Sunday, July 30, 2006

Fannie Mae's Auntie Phil

I was searching Techorati for blog posts on the Fannie Mae fraud scandal, when I came across a posting "There will be one byword for the Bush Admin" by one calling himself Auntie Phil. In Auntie Phil's mind, the byword will be "unaccountability", as illustrated by the Fannie Mae fraud.

On the most charitable construction of this post, we have to think that Auntie Phil is ignorant of the fact that those at the helm of Fannie Mae during the scandal were Democrats, not Bush cronies:

So far, the Fannie fiasco has cost Chief Executive Officer Franklin Raines and several other top executives their jobs. The stock has dropped from nearly $80 a share to around $50 -- roughly $30 billion in lost value. And the company recently settled with the federal government and agreed to pay $400 million in fines, stemming from allegations the firm fiddled with the books to ensure bigwigs got performance bonuses.

To top it off, the Fannie Mae leadership was quite well-connected in D.C., especially to the Democratic Party. The Washington Post on May 23 made this all clear in black and white. The front page of that day's Business section showed how James A. Johnson, a former campaign manager for Walter Mondale's presidential run, had created "a political powerhouse."

That story had a photo of Mr. Johnson, who had been chairman and chief executive of Fannie Mae, flanked by two other photos -- both other prominent Democrats. On one side was Mr. Raines, a former head of the Office of Management and Budget under Bill Clinton. On the other was Clinton Deputy Attorney General Jamie Gorelick.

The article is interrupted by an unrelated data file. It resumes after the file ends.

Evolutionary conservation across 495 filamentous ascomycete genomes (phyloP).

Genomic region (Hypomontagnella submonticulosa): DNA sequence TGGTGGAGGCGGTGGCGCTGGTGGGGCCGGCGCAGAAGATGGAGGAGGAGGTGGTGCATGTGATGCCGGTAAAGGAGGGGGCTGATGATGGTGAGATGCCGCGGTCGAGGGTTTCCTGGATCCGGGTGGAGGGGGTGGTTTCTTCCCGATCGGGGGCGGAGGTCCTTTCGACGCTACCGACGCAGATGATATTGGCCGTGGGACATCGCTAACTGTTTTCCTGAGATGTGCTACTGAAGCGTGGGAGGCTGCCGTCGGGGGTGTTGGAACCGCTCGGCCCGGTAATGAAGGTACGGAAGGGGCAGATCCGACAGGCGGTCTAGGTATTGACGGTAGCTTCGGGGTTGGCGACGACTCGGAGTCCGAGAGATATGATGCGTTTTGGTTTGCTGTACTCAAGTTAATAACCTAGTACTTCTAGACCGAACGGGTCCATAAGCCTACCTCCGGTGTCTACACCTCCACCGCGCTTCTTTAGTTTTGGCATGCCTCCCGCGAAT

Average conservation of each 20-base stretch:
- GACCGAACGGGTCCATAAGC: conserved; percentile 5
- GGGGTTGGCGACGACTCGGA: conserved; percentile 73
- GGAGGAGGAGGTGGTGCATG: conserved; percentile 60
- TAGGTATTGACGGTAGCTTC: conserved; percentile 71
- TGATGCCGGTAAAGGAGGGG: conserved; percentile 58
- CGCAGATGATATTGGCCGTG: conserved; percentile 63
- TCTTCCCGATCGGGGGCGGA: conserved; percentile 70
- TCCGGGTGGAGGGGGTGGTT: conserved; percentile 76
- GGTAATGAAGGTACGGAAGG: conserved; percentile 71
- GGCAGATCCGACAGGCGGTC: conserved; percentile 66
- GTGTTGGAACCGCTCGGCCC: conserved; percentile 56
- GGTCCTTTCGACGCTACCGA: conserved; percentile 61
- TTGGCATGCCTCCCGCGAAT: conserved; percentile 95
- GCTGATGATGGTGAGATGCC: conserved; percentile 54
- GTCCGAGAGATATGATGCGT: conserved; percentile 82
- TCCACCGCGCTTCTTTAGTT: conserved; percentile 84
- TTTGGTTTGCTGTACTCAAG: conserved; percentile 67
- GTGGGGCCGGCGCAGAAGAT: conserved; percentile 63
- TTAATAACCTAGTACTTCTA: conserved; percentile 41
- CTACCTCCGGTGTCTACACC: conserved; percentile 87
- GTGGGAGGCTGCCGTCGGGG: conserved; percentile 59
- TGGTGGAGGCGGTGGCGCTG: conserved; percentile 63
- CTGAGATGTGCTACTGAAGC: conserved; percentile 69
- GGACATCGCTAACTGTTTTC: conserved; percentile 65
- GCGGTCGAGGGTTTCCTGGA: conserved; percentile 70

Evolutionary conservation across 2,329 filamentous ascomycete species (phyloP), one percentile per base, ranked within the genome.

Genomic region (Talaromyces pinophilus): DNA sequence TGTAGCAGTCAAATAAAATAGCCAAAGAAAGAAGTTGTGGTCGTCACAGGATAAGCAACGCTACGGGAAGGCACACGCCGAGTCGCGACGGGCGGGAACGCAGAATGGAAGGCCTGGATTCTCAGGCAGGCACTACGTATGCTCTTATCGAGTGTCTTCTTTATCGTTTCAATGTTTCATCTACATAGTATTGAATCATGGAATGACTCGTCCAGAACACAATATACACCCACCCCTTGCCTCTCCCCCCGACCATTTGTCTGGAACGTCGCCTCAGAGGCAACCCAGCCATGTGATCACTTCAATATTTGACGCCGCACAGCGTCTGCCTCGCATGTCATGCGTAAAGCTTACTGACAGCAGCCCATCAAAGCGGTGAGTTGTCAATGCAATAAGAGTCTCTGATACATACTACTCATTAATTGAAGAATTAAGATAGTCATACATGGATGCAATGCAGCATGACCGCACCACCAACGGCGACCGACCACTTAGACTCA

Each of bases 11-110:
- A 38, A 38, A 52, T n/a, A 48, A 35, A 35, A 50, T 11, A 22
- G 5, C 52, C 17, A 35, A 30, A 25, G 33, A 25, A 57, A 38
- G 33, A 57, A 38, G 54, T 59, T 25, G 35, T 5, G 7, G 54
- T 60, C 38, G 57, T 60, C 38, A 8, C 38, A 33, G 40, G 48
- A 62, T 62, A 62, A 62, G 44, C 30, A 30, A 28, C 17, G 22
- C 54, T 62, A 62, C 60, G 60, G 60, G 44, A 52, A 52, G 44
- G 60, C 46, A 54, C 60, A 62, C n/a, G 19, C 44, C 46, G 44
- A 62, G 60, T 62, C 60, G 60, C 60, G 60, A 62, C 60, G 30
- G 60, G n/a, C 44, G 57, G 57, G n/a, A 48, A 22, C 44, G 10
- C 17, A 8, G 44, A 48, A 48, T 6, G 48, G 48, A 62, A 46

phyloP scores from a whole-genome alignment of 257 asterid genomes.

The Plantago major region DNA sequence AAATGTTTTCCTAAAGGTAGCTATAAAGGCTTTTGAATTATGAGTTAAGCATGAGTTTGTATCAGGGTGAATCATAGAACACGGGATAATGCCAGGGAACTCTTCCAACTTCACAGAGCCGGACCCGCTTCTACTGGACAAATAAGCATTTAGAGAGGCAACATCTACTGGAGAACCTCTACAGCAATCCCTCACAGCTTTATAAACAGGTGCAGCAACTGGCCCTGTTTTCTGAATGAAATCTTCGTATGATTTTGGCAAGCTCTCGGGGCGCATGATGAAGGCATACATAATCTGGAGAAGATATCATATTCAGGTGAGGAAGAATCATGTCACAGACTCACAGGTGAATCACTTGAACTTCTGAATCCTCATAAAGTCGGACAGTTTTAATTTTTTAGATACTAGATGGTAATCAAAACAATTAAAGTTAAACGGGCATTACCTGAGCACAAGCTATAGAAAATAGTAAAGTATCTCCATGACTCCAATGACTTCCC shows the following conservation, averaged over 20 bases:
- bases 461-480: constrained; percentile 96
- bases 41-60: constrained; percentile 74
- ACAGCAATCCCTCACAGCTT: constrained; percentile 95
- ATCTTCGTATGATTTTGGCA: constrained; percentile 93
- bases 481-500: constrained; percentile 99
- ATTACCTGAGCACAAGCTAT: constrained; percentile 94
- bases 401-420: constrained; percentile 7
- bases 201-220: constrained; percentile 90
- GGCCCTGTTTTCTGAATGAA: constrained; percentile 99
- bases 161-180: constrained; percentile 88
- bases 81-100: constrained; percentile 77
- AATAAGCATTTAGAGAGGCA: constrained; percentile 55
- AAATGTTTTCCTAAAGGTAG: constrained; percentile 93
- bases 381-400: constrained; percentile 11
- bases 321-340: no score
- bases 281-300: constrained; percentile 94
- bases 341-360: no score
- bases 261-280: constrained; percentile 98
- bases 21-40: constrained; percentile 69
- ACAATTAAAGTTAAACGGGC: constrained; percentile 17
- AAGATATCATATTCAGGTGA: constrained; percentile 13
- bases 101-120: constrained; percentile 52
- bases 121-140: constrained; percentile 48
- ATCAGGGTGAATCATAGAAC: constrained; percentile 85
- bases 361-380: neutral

While the rest of the graphic listed other prominent Democrats and Republicans, the titanic captains at Fannie Mae were clearly Democrats.

["A $40 billion scandal", by Dan Gainor, Washington Times, June 21, 2006]

I commend to Auntie Phil the whole of this article for his edification and delectation. In fact, there is a lesson in it not only about the bipartisan nature of corruption, but also about media bias--or does Auntie Phil wish to propose different explanation for why the mainstream media seem to have overlooked the fact that the key players in the fraud were Democrats?

I have to say that this post of Auntie Phil's is no worse than the others I've read of his. The ones I read are all characterized by a superficial presentation of the issues they purport to deal with, mentioning only the points relevant to the conclusion Auntie wants his readers to draw, and pretty much lacking in cogent argumentation to support his conclusions. This superficiality doubtless led to his ignorance of the deeper story in the Fannie Mae fraud.

Further recommended reading: